February 2, 1933 (17th Parliament, 4th Session)


George Reginald Geary

Conservative (1867-1942)


By the depreciated currency on the other side. All countries that are primary producers are naturally in the same position. My hon. friends from the west who grow wheat instance this fact very cogently by stating that for the pound sterling they get so many fewer dollars then they used to, and they cannot buy upon the same basis. I think there is a great deal to be said for that contention, not in trading within the country but rather in the payment of debts. When we come to the resolution sponsored by the hon. member for Red Deer (Mr. Speakman) we shall have an opportunity of discussing this matter in detail.
To my mind there is no sense in inflation qua inflation, but there is a great deal to be said both for and against the present situation with regard to debts. If there be a sound method of dealing with the question of debts, we should seek it, but we should not seek to remedy that situation by unsound methods.

What I am really getting at in my cursory discussion of these principles of finance and currency is that this question is largely international. From the other side of the house we hear again and again of the interdependence of this country, that we cannot be an economic unit, that we cannot trade within our own borders, that we must seek for greater opportunities for trade, both within the empire and in other directions. Trade must be increased, but if you are going to trade with any country you must be able to conduct that trade on a system of exchange which is somewhat stable. The whole question of the stability of money is wrapped up with the question of the stability of exchange, which in turn is wrapped up with the question of international trade. We are to have a conference to discuss these very matters, and it seems to me that we would be most ill advised to make a drastic change in our currency at the present moment and to go to that economic conference with some system at which we had jumped or guessed.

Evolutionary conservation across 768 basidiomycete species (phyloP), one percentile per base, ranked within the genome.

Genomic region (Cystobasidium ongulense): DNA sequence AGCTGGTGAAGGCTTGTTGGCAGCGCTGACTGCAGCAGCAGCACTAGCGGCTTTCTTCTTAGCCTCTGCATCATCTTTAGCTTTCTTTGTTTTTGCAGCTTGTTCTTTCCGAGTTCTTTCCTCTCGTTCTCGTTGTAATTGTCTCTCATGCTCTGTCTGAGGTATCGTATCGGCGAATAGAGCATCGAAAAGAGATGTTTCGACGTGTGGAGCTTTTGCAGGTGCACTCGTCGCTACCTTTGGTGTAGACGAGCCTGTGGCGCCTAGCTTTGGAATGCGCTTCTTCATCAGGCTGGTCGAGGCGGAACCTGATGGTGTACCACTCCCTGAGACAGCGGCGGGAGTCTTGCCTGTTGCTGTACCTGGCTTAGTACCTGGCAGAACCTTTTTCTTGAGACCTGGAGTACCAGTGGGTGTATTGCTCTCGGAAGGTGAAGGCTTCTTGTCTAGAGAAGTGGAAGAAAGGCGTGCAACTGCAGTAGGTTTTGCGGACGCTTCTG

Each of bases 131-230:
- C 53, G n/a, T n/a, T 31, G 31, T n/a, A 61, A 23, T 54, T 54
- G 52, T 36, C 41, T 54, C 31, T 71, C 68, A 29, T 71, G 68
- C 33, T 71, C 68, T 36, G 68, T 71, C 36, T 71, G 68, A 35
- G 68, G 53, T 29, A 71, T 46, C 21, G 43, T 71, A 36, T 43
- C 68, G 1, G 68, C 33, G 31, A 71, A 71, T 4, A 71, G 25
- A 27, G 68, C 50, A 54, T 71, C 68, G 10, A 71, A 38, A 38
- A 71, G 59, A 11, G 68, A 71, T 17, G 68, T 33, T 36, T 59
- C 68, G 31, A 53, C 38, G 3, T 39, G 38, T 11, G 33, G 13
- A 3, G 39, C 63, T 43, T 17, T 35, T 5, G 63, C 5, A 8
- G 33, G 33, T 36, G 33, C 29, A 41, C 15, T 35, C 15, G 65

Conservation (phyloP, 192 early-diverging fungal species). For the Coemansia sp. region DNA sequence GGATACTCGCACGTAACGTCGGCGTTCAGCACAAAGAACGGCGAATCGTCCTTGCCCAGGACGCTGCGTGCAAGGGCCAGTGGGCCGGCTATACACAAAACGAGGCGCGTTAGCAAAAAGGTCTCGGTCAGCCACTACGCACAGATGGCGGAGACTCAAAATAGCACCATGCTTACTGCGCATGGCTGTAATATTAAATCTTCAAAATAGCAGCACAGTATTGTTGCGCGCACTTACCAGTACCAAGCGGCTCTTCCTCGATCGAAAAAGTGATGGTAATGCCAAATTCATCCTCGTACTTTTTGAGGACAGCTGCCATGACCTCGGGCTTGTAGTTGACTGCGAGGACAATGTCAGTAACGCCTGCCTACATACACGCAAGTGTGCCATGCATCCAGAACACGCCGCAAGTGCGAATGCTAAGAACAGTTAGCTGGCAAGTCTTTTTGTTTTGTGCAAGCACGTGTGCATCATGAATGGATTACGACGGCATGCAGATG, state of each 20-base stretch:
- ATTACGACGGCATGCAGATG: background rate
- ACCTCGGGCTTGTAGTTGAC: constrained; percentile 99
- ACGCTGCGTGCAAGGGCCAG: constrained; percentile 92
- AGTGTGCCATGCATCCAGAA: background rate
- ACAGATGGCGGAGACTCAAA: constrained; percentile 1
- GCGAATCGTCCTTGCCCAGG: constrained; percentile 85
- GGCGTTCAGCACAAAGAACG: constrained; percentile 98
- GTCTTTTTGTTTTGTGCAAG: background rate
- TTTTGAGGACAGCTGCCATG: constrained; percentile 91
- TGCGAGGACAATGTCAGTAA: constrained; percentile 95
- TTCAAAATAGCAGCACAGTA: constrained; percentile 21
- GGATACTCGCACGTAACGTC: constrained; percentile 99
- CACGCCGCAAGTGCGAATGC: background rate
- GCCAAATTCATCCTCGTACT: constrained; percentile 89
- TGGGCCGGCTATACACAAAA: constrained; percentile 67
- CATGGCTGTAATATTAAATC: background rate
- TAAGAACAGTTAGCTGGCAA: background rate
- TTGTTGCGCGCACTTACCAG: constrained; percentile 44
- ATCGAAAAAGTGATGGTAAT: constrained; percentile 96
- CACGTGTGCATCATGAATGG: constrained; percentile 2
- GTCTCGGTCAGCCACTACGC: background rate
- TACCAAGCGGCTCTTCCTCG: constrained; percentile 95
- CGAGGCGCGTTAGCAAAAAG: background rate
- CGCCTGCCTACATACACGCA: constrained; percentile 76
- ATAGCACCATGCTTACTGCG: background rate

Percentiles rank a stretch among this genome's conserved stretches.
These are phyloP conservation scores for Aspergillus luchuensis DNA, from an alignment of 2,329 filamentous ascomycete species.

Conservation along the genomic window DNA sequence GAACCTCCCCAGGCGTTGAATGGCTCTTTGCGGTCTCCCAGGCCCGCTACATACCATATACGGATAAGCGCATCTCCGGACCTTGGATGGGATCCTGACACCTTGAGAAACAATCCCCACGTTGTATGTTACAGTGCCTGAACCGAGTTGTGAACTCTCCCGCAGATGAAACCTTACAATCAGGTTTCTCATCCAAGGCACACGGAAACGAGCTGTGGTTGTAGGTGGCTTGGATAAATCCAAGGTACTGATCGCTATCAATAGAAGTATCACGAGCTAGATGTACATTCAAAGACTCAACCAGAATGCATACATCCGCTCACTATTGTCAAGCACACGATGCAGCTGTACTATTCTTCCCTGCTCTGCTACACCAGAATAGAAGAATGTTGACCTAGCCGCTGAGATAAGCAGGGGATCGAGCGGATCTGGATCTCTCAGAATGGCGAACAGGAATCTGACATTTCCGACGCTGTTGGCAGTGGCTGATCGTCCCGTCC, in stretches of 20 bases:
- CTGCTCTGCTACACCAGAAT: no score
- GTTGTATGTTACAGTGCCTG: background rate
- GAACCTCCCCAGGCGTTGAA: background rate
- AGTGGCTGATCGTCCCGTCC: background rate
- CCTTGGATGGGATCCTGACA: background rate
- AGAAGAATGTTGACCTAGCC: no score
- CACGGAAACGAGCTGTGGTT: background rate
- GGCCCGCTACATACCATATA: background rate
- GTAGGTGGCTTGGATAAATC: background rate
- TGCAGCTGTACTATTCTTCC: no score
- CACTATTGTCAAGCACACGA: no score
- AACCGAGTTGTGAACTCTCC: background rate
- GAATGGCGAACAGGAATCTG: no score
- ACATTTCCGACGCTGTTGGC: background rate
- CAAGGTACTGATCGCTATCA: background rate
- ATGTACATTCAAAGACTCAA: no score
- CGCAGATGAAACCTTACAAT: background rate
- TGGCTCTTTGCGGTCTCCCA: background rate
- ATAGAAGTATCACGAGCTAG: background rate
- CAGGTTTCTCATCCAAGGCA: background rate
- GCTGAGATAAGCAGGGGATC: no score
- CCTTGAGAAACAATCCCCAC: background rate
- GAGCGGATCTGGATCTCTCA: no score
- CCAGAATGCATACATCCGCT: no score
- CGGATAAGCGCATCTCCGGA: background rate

It is all so easy to say that we can pay our debts by printing so much money, that we can build this work or that by printing so much money, that we can obtain advantages by depreciating our currency-if we can do it so can other countries. If it is so easy I wonder that it has not been done all over the world. Does anyone think that the Prime Minister of this country, the cabinet or the legislators in this house have any desire to do anything but what is best for the country? Surely that must not be suggested; it should not be suggested that proposals are rejected only out of some spirit of stubbornness.

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